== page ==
Responding to the reflections of Priestley, Levi, and Bicheno on the status of the Jews, Thomas Witherby, a former solicitor in London and a lay member of the Church of England, published three works remarkably favourable to the Jews and to their religion: Observations on Mr. Bicheno’s Book entitled The Restoration of the Jews (London: Richardson, 1800), An Attempt to Remove Prejudices concerning the Jewish Nation by Way of Dialogue (London: Hatchard, 1804), and A Vindication of the Jews by Way of Reply to the Letter Addressed by Perseverans to the English Israelite, Humbly Submitted to the Consideration of the Missionary Society and the London Society for Promoting Christianity amongst the Jews (London: Hatchard, 1809). In all three Witherby deplored the “very reprehensible conduct of the Christians toward the Jews” and the contempt and persecution the Jews had had to endure, not least at the hands of Christians. “The Jewish nation,” he claimed, “should be highly honoured and respected as the benefactors of mankind. [. . . ] Even when under the greatest national afflictions, the Jews have shown themselves to be a noble nation” (An Attempt, xiii-xiv). In the last of the three books, he also took issue with hyperactive conversion endeavours, such as those of the London Society for Promoting Christianity amongst the Jews, founded in 1809 by a Polish-Jewish convert who, baptised in Germany in 1798, had come to England in 1801 and had already worked among the Jews of London on behalf of the London Missionary Society (founded in 1795 by evangelical Anglicans, together with Congregationalists, and other non-conformists). Witherby argued that these endeavours were “unadvised, rash, and unauthorised.” Given their “truly exemplary [. . .] attachment to their religion,” the Jews – rightly, Witherby held -- would never accept the kind of conversion, requiring abjuration of their own faith, that the Society’s missionaries and tracts sought to have them agree to ( An Attempt, xiv). In his earliest work, he had already expressed the modest hope, as formulated in the Preface to the Observations on Mr. Bicheno’s Book, that his own reflections would “tend to the increase of that respect with which your nation is treated by those Christians who are well instructed in the New Testament” and, at the same time, “would also tend to soften those prejudices, which the misconduct of Christians in times past have given you too much reason to consider as well grounded” (iv).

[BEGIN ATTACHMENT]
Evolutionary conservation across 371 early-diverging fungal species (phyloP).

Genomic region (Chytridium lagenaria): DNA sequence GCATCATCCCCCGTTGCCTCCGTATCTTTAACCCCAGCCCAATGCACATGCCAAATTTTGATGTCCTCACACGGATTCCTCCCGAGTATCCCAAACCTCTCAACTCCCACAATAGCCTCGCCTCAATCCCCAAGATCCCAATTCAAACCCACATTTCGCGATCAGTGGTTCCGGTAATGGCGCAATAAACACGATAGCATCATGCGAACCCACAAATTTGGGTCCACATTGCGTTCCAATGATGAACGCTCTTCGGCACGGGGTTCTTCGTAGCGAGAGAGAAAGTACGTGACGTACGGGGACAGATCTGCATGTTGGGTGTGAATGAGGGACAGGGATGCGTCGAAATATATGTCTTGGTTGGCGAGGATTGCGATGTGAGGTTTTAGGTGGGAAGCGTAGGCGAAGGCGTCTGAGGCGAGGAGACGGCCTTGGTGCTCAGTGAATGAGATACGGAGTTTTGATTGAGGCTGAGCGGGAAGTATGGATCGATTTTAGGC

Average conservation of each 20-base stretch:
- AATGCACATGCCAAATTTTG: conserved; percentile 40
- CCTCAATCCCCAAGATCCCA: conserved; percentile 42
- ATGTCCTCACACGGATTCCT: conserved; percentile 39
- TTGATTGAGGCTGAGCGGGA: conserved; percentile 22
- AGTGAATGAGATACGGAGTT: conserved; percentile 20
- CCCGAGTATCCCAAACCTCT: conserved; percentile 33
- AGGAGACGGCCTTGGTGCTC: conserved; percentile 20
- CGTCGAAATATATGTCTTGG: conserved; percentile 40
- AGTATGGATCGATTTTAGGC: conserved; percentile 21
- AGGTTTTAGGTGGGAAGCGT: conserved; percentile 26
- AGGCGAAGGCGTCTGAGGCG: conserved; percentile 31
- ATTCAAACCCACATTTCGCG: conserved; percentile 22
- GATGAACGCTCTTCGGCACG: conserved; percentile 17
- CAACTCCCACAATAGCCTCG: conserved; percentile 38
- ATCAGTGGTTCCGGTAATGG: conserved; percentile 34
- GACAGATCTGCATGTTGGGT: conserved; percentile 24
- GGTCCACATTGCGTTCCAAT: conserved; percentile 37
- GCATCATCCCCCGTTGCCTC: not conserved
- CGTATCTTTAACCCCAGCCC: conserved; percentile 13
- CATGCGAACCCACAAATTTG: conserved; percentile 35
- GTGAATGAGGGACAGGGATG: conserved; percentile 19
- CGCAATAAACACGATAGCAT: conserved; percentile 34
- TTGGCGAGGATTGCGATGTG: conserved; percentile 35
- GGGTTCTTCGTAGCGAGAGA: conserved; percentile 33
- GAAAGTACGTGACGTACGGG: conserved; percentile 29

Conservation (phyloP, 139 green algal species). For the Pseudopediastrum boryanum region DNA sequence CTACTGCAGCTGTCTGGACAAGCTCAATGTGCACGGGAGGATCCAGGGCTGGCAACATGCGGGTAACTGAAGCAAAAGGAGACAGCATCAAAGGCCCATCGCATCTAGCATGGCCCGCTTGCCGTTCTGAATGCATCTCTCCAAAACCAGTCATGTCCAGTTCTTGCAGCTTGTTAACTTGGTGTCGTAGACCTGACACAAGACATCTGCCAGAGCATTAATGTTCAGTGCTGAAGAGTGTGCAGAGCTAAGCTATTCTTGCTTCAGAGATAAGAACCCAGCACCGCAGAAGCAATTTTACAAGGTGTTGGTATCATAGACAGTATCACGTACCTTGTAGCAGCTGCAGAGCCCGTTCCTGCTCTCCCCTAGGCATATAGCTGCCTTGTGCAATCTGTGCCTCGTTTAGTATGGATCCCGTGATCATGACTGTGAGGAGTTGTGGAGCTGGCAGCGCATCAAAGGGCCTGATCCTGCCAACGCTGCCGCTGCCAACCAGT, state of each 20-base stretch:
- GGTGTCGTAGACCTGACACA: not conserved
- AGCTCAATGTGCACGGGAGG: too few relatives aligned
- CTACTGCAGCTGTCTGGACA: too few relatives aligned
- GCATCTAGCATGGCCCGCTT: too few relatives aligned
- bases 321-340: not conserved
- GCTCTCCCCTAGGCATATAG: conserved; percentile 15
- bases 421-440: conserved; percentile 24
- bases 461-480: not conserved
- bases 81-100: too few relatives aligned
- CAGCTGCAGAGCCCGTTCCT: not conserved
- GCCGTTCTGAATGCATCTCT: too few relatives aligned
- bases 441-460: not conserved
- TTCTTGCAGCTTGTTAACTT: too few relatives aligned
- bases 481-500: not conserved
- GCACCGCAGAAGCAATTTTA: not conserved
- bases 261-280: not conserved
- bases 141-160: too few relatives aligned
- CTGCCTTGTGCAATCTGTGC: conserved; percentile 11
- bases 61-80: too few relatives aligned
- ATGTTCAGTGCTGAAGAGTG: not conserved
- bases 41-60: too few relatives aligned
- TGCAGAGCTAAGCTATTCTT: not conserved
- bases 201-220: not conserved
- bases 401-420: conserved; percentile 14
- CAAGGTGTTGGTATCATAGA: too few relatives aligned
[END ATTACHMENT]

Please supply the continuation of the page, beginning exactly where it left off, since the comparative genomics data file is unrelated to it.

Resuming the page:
Witherby’s view – by no means widely accepted – was that “the misconduct of Christians towards the Jews and the errors of Christians concerning them” had been “the means of keeping them from the investigation of the Christian religion” and that “the opinion that the Jews are now suffering because of their fathers’ having required our Saviour to be crucified cannot (after an examination of scripture concerning it) be retained without impiety towards our blessed Saviour himself” (An Attempt, xvi). As Michael R. Darby explained recently, Witherby

believed that a desire to exalt the Christian religion at the expense of the Jewish religion was the greatest, as well as the earliest heresy which had disgraced the Christian church. [ . . . ] The Jewish and the Christian religions were so inseparably united that, unless the true foundation, the Jewish religion, were preserved, the Christian church would become weak and unstable, . . . Writing in the generation following Priestley’s, Thomas Witherby arrived at similar conclusions about the position of Jewish Christianity in the economy of God. He lamented the lack of a Jewish Christian Church, supported the view that Jewish believers should retain their national distinctions without renouncing the law of Moses, and advocated the integration of the rites of Judaism within worship. [Darby, 42, 44]

In Witherby’s own words, as reported -- and condemned -- by a reviewer of An Attempt to Remove the Prejudices Concerning the Jewish Nation, “as to [the] idea, that no one can be a Jew and a Christian at the same time, permit me to ask, were not all our Lord’s apostles Jews as well as Christians? Is there a single passage in the New Testament which intimates that a Jew by becoming a Christian, was to be less a Jew, or less regardful of the law of Moses, than he was before he became a Christian?” (Critical Review, or Annals of Literature, 3.3 (1804): 443)